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Fly to The Nightingale

Olga Peretyatko as the Nightingale and Ilya Bannik as the Emperor in the Canadian Opera Company’s production of <em>The Nightingale and Other Short Fables</em> (photo by Michael Cooper).

Olga Peretyatko as the Nightingale and Ilya Bannik as the Emperor in the Canadian Opera Company’s production of The Nightingale and Other Short Fables (photo by Michael Cooper).

Since the opening of the Four Seasons Centre in 2006, Canadian Opera Company performances have consistently comprised one of Toronto’s hottest cultural tickets. Not yet one month into its 2009-2010 season, the company has already drawn raves for its near-classic remounting of Puccini’s Madama Butterfly (on now to November 3), and now that the critics have had their say about the company’s latest production, opera is once again the talk of this town.

Based on a number of early works by Igor Stravinsky, The Nightingale and Other Short Fables is the brainchild of Quebec director Robert Lepage, a master of visual storytelling who employs diverse media to create immersive theatrical environments.

And if there’s one word that captures The Nightingale experience both literally and figuratively, “immersive” is it. A 45-minute musical drama comprising the second half of the program, it tells of a songbird who is courted by the emperor of China, only to be replaced by a mechanical doppelgänger. But this being a Lepage production, there’s much more to it than a simple story: the action takes place in the Four Seasons Centre’s orchestra pit, which has been filled with 67,000 litres of water as well as the opera’s primary cast—including a radiant Olga Peretyatko as the title character—who not only sing in the pool, but also articulate richly detailed Japanese- and Chinese-style puppets to, as the director notes, “pull the poetry out of the libretto and the poetic ideas out the music.”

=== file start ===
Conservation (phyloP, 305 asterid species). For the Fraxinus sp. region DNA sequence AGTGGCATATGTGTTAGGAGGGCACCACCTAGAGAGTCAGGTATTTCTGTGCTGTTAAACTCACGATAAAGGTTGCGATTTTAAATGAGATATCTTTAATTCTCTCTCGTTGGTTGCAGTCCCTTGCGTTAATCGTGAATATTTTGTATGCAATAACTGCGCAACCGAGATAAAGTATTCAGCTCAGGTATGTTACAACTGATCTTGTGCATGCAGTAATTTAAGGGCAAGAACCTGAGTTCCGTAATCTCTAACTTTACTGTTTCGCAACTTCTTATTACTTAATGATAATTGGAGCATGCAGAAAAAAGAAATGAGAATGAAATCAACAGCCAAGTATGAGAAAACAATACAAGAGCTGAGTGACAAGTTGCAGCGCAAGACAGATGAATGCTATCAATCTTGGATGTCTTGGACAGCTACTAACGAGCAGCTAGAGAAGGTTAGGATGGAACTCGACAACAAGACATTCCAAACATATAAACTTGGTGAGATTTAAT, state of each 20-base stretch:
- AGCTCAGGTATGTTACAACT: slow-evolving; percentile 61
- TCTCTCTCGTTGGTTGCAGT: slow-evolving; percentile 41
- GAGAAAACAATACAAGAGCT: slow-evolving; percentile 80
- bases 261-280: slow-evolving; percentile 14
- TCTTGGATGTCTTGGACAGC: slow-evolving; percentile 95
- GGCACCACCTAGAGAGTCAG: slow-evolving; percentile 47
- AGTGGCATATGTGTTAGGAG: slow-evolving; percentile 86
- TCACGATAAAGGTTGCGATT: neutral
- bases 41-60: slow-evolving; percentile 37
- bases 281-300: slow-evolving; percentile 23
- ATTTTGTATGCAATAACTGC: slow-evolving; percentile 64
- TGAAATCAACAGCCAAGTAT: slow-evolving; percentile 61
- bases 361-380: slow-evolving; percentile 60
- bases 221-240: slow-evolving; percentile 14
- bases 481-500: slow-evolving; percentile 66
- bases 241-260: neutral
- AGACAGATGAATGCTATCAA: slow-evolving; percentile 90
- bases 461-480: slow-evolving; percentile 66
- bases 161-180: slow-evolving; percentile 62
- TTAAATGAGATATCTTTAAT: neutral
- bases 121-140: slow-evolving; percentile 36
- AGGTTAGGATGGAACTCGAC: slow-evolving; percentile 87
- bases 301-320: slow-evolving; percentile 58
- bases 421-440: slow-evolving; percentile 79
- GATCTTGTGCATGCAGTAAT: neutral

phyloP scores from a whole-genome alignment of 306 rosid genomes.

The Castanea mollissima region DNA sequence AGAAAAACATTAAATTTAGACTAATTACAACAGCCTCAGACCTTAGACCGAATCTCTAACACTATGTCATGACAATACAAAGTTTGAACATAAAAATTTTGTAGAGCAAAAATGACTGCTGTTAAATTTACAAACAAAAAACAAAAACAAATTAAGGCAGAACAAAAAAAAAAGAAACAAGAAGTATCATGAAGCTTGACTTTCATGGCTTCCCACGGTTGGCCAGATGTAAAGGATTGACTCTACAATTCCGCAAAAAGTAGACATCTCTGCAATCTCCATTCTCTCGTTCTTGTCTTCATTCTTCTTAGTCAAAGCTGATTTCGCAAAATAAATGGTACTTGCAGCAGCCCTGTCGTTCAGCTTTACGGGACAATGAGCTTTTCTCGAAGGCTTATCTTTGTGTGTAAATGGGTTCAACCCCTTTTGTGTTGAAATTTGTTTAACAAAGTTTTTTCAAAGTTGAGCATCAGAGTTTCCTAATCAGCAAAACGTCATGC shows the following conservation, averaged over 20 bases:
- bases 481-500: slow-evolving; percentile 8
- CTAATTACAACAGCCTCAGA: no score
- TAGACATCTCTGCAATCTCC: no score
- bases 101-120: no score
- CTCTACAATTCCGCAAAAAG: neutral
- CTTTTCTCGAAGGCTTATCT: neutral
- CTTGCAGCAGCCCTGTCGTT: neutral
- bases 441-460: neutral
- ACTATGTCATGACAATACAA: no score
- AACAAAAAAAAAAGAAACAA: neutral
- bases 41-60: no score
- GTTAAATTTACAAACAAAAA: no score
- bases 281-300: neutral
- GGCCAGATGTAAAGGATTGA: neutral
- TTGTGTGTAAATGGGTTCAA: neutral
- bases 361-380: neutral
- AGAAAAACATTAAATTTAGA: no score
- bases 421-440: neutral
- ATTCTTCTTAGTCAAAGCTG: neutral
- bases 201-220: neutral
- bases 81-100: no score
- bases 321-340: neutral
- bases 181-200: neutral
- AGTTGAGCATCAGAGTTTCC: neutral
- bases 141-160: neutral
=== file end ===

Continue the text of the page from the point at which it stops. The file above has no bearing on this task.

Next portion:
While this multi-layered set-piece is undoubtedly the evening’s highlight, it is capably preceded by a selection of other brief Stravinsky works that are equally satisfying, both musically and as performance art. Notable among them are the jaunty Ragtime— a piece for small orchestra (conducted, in this case, with aplomb by the Vancouver Opera’s Jonathan Darlington) that offers jazz-like motifs with distinctly Eastern grace notes—and a trio of song-stories expertly brought to visual life by a troupe of shadow puppeteers. Stravinsky’s allegory The Fox also employs shadow performers to great effect.

Though only two performances into its run, The Nightingale and Other Fables has garnered such buzz that its remaining scheduled dates are now sold out. Fortunately an encore show has just been added for November 2, 7:30 p.m. Act quickly to purchase by visiting the Canadian Opera Company’s website or the Four Seasons Centre box office (145 Queen St. W.), or call 416-363-8231. Tickets range from $20 to $292.

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